I felt like I should write this because I feel like it should be written by a person who dealt with the tragedy of suicide. After all, I'm a person who dealt with two of these within different years.
In September of this year, my uncle would have been 49. He would have been a grandfather to six grandkids and a father to three kids along with being a brother, uncle and much more.
He was a NASCAR lover, horse rider and truck driver. He was someone who would give the shirt off his back for you.
When I last saw him, he was at the field days. I remember asking him, "what did you do to Aunt Jodi?"
His answer and the last thing he ever said to me was, "I fired her." I didn't know back then that the answer meant divorce.
Then, he came up to me, and I hugged him for the last time, all I could smell being cigarette smell and cologne.
I was only about seven or eight when he died, but I was old enough to know that he was the greatest man you could have ever known.
I survived something that was tragic to our family and something that made a big impact on us. But we all still tried to stick together.
The man meant the world to me, even though I didn't know what he was going through. Now I know it was depression and that was something he was hiding.
July 29, 2011, it happened again. This time, I lost my aunt when I was only 11 or 12.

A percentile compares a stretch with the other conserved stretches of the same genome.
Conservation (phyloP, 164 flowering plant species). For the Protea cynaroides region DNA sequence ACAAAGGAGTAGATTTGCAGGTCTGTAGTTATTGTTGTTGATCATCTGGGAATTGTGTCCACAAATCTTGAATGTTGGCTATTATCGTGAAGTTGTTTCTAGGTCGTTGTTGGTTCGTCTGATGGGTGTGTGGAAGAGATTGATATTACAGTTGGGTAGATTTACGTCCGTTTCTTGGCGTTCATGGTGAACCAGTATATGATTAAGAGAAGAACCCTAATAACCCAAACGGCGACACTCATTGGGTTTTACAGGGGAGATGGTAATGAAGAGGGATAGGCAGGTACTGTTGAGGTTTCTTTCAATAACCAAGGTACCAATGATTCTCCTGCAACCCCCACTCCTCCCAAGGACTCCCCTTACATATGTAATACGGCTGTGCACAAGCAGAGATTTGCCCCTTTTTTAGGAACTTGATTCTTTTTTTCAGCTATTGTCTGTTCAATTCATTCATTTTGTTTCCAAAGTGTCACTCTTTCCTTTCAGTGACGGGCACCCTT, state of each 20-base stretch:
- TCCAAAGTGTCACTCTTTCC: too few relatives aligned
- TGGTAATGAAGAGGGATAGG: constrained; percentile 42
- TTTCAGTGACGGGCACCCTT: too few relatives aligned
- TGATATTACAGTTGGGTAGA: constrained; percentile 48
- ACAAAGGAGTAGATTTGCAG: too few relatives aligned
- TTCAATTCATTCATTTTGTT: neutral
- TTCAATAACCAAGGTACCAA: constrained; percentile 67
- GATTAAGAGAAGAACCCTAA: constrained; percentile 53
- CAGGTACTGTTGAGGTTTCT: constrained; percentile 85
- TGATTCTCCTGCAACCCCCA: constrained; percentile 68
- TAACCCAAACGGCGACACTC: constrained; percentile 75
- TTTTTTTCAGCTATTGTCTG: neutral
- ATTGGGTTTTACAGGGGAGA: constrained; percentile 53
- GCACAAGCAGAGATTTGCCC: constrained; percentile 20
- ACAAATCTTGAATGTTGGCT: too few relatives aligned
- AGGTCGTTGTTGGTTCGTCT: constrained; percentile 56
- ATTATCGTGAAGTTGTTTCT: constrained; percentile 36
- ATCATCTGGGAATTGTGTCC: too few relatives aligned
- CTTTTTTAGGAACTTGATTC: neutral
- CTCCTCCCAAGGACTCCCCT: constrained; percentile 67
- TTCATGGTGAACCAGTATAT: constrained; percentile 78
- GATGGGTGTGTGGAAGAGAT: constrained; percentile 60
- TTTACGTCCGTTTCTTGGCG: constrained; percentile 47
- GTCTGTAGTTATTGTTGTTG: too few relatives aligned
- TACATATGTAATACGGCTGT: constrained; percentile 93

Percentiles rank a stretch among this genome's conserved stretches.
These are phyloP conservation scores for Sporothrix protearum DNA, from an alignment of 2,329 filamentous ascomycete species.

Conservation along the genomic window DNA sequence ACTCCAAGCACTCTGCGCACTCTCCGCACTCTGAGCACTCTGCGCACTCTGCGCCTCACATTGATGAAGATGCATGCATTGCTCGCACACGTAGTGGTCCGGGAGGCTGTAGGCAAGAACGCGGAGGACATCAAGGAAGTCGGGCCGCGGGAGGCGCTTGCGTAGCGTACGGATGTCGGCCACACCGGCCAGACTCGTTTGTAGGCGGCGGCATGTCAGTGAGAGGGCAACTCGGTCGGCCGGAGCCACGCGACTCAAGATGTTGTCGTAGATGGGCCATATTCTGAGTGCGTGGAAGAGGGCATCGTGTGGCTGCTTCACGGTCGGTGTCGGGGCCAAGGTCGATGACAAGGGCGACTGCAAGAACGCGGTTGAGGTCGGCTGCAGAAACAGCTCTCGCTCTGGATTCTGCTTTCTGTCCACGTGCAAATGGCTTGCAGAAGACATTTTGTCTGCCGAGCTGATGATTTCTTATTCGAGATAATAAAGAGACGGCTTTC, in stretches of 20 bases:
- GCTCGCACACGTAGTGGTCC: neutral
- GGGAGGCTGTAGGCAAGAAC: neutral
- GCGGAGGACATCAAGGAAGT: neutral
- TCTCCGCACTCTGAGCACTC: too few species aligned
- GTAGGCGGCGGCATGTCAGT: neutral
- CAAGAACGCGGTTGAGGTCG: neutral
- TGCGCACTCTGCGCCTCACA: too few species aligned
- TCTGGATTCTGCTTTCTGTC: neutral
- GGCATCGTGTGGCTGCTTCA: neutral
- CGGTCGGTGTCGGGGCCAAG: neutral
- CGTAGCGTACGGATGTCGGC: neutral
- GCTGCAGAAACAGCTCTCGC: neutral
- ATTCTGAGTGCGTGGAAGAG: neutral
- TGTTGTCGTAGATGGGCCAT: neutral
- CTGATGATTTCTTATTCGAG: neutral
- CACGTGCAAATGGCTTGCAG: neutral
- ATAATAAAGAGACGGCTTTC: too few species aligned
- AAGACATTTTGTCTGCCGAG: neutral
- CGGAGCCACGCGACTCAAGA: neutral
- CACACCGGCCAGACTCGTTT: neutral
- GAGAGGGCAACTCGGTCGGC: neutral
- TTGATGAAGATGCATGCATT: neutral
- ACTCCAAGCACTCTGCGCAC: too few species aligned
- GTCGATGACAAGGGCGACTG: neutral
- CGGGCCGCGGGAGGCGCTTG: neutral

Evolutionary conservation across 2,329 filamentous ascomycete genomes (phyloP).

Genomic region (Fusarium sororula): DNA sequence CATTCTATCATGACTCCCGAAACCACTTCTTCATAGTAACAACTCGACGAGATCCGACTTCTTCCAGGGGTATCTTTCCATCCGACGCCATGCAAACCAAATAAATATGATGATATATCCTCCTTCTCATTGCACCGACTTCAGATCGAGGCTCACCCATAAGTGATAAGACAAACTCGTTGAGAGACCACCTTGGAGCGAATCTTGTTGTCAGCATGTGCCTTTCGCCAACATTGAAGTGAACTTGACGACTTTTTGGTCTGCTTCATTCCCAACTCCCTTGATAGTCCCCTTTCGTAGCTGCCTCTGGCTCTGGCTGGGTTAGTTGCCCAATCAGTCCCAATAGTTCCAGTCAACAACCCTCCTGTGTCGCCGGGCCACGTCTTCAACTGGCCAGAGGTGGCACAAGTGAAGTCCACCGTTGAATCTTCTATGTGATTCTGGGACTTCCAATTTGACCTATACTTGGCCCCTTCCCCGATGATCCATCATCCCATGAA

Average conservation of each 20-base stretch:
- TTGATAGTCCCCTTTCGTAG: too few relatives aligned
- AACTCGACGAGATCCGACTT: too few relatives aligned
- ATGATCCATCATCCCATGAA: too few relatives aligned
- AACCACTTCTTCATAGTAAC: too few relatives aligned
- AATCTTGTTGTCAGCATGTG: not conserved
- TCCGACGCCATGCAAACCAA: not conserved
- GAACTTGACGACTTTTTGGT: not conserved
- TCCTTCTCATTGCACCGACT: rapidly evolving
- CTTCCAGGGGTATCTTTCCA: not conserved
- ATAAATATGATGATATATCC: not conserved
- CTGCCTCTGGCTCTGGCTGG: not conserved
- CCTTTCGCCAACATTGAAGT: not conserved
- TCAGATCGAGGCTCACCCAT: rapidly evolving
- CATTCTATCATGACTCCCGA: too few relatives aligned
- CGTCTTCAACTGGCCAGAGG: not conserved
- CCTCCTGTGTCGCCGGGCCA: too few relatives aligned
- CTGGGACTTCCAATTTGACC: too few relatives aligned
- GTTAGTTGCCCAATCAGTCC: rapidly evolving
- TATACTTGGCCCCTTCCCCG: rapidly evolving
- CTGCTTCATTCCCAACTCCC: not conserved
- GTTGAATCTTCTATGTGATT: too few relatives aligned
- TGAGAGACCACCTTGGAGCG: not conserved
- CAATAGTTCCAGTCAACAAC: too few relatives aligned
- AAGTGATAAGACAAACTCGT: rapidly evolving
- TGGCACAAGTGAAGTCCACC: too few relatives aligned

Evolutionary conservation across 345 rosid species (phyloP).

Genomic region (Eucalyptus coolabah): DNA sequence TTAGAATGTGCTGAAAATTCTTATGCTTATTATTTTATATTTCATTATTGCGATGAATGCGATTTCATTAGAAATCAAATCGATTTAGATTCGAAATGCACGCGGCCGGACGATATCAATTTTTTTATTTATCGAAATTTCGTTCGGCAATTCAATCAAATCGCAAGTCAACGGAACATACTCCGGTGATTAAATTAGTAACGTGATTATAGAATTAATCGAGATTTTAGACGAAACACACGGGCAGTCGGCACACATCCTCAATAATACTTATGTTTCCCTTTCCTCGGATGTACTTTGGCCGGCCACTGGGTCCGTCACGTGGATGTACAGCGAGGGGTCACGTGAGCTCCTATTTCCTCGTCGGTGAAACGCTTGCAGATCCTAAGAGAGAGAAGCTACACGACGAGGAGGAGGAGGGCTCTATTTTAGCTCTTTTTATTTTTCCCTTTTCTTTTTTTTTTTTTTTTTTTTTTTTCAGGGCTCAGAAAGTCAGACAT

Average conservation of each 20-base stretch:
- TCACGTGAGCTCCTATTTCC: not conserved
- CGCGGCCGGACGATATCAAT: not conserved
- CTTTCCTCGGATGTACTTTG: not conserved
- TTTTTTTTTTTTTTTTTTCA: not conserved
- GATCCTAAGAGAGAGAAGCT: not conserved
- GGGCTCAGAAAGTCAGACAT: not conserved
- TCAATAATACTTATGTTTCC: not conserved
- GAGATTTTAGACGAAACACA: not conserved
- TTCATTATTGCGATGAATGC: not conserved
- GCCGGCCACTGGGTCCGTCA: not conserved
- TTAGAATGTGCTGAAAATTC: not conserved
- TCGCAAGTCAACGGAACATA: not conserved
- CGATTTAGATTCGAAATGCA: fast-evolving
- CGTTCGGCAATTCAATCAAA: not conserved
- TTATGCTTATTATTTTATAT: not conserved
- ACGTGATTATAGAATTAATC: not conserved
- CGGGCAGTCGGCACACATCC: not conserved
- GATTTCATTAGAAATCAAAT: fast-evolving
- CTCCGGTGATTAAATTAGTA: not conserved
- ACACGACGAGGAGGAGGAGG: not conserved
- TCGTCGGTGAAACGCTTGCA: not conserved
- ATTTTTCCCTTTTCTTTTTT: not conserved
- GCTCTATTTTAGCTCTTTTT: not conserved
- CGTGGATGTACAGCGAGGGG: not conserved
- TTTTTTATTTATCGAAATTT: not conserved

When my aunt died, I was the closest one to her. She was my first best friend, and I trusted her more than anyone. She was my role model and is the only reason I'm going to medical school. I know that she would still be my best friend and a mother to two of her children.
My aunt had the brightest smile and an even bigger heart. We would talk for hours until she knew I was OK because that was her way of always letting me know that she loved me.
I hope she knows I loved her too.
But, here I am...alone and wishing I could have stopped her.
About seven years later, my head was not really in the mindset. I was going to college and had no idea what I was doing.
My depression, anxiety and everything that possibly could catch up with me did. The thoughts, memories, hurt, sadness — everything came back.
I didn't care about anything because my body and mind were in a dark place.
I would sit in a dark room alone and stare at the ceiling just to end up crying for no reason. I knew it ran in my family history, but I was praying to God it somehow wouldn't get to me.
But everything caught up, and there I was, trying to figure out what the f*ck I was going to do. So, I did the right thing for myself and went for a 72-hour evaluation to get help.
After two years, I got better. I now go to counseling and go to the grave sites to visit my family in heaven when I need it.
If you or someone you know is in the wrong mindset, call the Suicide Hotline at 1-800-273-8255 or chat with them on their website to get help. That's what they are there for, so please do not be afraid to ask.